London Palladium Box Office
Address: London Palladium, 8 Argyll Street, London, W1F 7TF
Tube lines: Central, Bakerloo, Victoria
Nearest tube: Oxford Circus
Directions from Oxford Circus :
(2mins) Exit 8 from the tube goes out onto Argyll Street (opposite the large Topshop). The theatre is 100 metres down the road.
Nearest rail: Euston
Bus routes: (Regent Street) 3, 6, 12, 13, 23, 88, 94, 139, 453, C2; (Oxford Street) 7, 8, 10, 25, 55, 73, 98, 390
Night buses: (Regent Street) 6, 12, 23, 88, 94, 139, 159, 453, C2, N3, N13, N15, N18, N109, N136; (Oxford Street) 7, 10, 25, 390, N7, N8, N55, N73, N98, N207
Car park: Soho (4mins)
In congestion zone?: Yes
Please note: The location shown on the map is an approximate location of the theatre. In the majority of cases the theatre will be marked on the map so please make sure you locate the exact location yourself. If the theatre is not shown on the map please make sure you locate the correct road name and take account of the directions.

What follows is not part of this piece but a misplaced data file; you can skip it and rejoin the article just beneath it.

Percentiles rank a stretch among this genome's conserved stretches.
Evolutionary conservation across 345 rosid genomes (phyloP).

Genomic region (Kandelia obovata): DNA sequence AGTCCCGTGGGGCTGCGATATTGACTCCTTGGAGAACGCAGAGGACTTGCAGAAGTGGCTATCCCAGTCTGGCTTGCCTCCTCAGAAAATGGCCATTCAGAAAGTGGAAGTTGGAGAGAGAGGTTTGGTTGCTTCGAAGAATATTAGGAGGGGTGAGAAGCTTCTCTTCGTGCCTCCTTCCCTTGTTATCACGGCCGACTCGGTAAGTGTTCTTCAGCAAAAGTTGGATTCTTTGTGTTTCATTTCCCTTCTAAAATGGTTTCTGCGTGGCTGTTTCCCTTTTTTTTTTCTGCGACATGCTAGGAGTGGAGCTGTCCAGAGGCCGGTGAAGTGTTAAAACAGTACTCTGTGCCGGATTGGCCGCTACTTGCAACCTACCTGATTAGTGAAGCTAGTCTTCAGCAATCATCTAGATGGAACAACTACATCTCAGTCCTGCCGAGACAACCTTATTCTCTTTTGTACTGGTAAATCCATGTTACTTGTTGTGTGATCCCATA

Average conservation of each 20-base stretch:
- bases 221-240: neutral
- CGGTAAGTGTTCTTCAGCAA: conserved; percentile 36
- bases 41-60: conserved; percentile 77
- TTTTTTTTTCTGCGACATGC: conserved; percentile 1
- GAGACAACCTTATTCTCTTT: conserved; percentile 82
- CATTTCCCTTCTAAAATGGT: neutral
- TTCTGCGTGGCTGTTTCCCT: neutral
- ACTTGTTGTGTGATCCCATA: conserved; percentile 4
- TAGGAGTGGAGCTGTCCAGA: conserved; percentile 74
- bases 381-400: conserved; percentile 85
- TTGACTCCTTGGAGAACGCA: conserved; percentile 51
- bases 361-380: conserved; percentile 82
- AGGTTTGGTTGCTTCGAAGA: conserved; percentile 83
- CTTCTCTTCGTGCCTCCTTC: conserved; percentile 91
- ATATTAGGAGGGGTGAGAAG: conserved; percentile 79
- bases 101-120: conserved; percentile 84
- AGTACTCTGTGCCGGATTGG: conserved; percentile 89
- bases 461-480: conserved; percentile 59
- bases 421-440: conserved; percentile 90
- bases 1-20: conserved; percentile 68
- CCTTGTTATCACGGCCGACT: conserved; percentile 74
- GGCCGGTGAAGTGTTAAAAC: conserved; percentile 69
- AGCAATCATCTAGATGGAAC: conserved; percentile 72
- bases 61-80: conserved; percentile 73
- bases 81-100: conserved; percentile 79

What's On at the London Palladium
London Palladium Information
If you are driving, there are NCP car parks at the following addresses:
Brewer Street, London, W1F 0LA
Grosvenor Hill, London, W1K3QQ
Wellbeck Street MSCP, London, W1G 0BB
You can see these, and other NCP car parks on their website http://www.ncp.co.uk/
However, you can participate in the Q-Parks Theatreland Parking Scheme and get 50% off your parking costs by validating your parking ticket in the foyer at the theatre.
For more information on Q-Parks Theatreland Parking Scheme either call +44 (0)870 442 0104 or visit Q-Parks website http://www.q-park.co.uk/theatreland
The closest participating car park for the London Palladium Theatre is at Cavendish Square, London, W1G 0PN. The rates for this car park are £6.50 per hour, up to 5 hours, and after that it is £38 for up to 24 hours.